Lebanon: A Safe Haven for International Child Abduction

Posted by Jeremy Morley | Mar 07, 2018 | 0 Comments

It is generally impossible to secure the return of internationally abducted children from Lebanon through normal means, particularly when retained by a Lebanese parent. Lebanon is not a party to the Hague Abduction Convention. There are no bilateral treaties with Lebanon on international child abduction. There is no extradition treaty between Lebanon and the United States. Lebanon has no law concerning the recognition and enforcement of foreign custody orders. Lebanon's numerous religious courts have jurisdiction over child custody matters but require the civil courts to enforce orders and enforcement is slow and difficult. The various religious law systems apply arbitrary principles of age, gender and religion. Lebanon does not recognize international parental kidnapping as a crime. And under Lebanese law, Lebanese nationals may prevent their wives and children (even if they are foreign citizens) from leaving Lebanon.

Consequently, many parents have taken desperate measures.  Numerous such cases which exemplify the problems have been well reported within just the last few years. The reports allege that:

Sally Faulkner lived in Brisbane, Australia with her two children. Her husband, a Lebanese national, resided in Lebanon. In 2015, he took the children on vacation to Lebanon and then refused to return them. The mother's attempts to secure their return were unsuccessful, and she was unable to make contact with her children. She obtained a custody order in Australia, but it was ignored in Lebanon. In desperation, and using funds that she obtained from a publicity campaign in Australia, she hired a “child recovery team.” They went to Lebanon accompanied by an ABC Television crew. They snatched the children from a street in Beirut but were then were arrested on charges of kidnapping and were jailed in Beirut. They were eventually released from jail but only in exchange for the payment of a large sum of money to the father and the mother's signature on a document whereby she renounced all claims of custody over the children and consented to a divorce. She left Lebanon in October 2016 and has not seen or spoke to her children since that time. She still faces criminal charges on Lebanon.

Jolly Bimbachi's two children went from their home in Ontario, Canada for a short visit to Lebanon with their Lebanese father in May, 2015. He kept the children in Lebanon. The mother tried and failed to secure a return order from the Lebanese courts. In desperation, in late 2017 she flew with a friend to Lebanon, found the children and tried to take them out of Lebanon to Turkey via Syria. They were captured by Hay'at Tahrir al-Sham, an al-Qaeda affiliate, who retained them in Syria for a month. A Syrian judge ordered their return to Lebanon and they were smuggled back into Lebanon. The children were returned to their father in Lebanon. Last month, the mother returned to Canada alone.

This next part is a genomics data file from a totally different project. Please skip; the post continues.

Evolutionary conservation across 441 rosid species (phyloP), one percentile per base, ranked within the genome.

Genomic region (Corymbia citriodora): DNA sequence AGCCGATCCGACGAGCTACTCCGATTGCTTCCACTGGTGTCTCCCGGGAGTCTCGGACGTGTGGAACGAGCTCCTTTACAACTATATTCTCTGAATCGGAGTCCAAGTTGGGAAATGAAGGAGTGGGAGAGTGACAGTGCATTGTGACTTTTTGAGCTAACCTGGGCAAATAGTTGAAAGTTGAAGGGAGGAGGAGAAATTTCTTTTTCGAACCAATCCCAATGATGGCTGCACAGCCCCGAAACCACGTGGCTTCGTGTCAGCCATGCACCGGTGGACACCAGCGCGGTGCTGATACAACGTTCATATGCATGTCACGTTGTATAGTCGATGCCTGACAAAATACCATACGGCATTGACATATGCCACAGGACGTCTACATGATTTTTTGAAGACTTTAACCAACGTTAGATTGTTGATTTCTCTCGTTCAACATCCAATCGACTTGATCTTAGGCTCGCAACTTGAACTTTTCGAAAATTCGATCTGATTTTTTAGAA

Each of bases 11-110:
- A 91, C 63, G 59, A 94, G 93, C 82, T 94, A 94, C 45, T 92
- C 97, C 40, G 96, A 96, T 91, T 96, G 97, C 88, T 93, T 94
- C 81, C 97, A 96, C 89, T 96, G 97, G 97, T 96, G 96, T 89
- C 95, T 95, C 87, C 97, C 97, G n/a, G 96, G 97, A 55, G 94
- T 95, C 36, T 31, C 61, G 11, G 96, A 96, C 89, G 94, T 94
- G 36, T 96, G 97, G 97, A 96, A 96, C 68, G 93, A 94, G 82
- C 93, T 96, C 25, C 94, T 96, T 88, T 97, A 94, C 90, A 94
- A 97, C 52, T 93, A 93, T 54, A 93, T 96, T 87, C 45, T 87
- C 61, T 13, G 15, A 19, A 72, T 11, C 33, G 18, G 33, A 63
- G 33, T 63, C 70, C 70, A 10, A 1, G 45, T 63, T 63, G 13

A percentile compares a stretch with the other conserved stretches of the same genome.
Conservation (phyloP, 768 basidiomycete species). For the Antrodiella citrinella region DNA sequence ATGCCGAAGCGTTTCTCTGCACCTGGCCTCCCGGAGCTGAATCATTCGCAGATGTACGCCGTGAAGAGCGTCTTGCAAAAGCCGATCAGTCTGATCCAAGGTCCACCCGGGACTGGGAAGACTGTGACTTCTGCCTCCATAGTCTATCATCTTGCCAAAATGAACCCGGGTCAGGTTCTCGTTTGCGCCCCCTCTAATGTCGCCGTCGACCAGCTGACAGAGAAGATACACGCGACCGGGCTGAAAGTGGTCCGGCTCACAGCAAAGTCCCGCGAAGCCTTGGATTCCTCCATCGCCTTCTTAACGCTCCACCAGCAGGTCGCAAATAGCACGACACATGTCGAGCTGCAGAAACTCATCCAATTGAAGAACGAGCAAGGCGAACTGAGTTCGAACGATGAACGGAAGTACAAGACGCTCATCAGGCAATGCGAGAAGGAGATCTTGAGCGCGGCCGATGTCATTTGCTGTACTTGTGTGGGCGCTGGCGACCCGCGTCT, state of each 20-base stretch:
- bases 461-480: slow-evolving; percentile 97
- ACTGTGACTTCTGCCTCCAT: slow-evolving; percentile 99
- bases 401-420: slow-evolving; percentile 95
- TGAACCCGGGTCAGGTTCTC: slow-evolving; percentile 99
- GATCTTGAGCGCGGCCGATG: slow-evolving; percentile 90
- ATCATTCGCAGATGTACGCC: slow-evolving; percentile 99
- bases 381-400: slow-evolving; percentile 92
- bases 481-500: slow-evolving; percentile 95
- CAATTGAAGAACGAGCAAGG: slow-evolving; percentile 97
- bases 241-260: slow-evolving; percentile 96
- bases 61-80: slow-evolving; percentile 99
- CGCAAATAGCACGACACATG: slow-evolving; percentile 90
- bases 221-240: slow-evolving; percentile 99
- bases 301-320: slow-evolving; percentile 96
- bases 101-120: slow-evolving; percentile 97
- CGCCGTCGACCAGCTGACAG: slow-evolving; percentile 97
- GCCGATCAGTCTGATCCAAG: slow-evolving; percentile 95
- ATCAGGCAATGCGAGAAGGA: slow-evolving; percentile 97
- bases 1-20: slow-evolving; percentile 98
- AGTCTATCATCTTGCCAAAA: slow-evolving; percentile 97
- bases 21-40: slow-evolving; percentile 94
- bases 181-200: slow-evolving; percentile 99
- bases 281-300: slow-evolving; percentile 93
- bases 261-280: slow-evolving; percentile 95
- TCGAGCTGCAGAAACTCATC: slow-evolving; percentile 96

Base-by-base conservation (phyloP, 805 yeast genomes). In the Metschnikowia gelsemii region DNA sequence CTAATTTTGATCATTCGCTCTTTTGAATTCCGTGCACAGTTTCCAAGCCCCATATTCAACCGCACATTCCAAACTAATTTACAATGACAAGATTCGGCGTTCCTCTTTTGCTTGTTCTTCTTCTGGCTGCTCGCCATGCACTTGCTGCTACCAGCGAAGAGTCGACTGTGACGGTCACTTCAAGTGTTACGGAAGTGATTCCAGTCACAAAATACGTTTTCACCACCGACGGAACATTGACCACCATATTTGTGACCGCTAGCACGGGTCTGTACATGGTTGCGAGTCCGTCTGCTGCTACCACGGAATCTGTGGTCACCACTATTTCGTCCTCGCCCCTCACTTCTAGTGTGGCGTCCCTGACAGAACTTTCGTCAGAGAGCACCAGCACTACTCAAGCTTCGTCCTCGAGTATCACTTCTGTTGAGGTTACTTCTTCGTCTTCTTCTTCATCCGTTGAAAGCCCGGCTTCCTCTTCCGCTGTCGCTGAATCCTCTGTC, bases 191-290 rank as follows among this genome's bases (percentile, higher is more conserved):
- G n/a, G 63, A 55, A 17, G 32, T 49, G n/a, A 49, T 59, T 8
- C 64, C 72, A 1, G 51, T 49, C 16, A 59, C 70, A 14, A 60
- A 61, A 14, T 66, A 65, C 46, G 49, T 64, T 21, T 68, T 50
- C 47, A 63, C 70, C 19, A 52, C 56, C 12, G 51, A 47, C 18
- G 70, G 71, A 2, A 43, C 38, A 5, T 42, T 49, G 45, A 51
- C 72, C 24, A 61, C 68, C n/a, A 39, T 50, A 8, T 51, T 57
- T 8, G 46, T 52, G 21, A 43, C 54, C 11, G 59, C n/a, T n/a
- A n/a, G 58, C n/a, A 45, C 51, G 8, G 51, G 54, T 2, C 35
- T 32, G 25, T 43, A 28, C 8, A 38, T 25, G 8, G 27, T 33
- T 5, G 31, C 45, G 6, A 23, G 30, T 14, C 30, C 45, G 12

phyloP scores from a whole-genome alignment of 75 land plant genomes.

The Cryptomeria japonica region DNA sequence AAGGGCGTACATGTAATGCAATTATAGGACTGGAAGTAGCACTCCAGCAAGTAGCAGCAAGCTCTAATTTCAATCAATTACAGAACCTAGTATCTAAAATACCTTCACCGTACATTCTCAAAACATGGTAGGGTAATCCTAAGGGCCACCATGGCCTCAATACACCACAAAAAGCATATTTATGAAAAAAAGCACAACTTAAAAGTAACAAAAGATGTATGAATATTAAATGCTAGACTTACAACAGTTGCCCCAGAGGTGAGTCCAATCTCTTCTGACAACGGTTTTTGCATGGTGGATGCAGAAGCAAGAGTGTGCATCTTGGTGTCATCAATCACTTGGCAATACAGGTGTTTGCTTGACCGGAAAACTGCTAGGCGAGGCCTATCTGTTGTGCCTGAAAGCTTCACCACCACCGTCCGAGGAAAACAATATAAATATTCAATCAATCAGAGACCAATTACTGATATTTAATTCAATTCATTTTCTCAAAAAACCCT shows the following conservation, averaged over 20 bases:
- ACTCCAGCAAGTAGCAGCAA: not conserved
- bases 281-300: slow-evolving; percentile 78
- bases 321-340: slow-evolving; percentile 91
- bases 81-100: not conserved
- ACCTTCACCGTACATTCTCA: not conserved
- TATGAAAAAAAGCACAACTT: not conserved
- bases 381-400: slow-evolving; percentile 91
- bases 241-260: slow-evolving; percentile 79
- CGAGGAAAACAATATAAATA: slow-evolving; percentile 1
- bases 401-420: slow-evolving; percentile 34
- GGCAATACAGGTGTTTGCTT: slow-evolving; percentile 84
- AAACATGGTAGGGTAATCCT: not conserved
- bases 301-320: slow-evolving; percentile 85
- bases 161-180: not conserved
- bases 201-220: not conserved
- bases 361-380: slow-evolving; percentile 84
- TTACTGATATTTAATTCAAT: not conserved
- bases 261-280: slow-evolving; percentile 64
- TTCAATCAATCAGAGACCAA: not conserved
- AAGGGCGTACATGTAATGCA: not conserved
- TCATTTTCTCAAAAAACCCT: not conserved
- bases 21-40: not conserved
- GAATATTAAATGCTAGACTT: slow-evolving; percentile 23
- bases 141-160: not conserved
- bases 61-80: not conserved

Michelle Matar lived in California with her three children. In December 2016 a court in Orange County, California allowed their Lebanese father to take them to visit Lebanon. He did so but then refused to return them. According to the FBI, he told the mother that she would never see her children again unless she flew to Lebanon to re-marry him and did not go to the authorities. The California court then ordered the father to return with the children, but he refused to do so. The mother brought suit in Lebanon and proceedings there are ongoing. A warrant for the arrest of the father for international child kidnapping was issued based upon an FBI complaint. The children remain in Lebanon.

Layale Khalifeh lived in Calgary, Alberta with her seven-year old son. Her Lebanese ex-husband lived nearby. In 2014 he persuaded her to allow him to take their son to Lebanon for a family wedding. She retained counsel in Canada and Lebanon, obtained an order in Canada giving her sole custody of the child, obtained an arrest warrant in Canada against the father, and sued in Lebanon for custody, but all such efforts were unsuccessful. She eventually flew to Lebanon and sought access to her child in a Lebanese court. However, in order to be permitted to see her son she was compelled to agree to quash the Canadian custody order and to agree that while the father had guardianship and she would have purely residential custody rights in Lebanon she was not permitted to take the child outside Lebanon. In desperation, she violated the Lebanese order and removed her son from Lebanon and took him back to Canada.

There are very many more such cases. I believe that the reported cases are the tip of the iceberg. In my opinion, Lebanon is a safe haven for international child abduction.

About the Author

Jeremy Morley

Jeremy D. Morley was admitted to the New York Bar in 1975 and concentrates on international family law. His firm works with clients around the world from its New York office, with a global network of local counsel. Mr. Morley is the author of "International Family Law Practice,...


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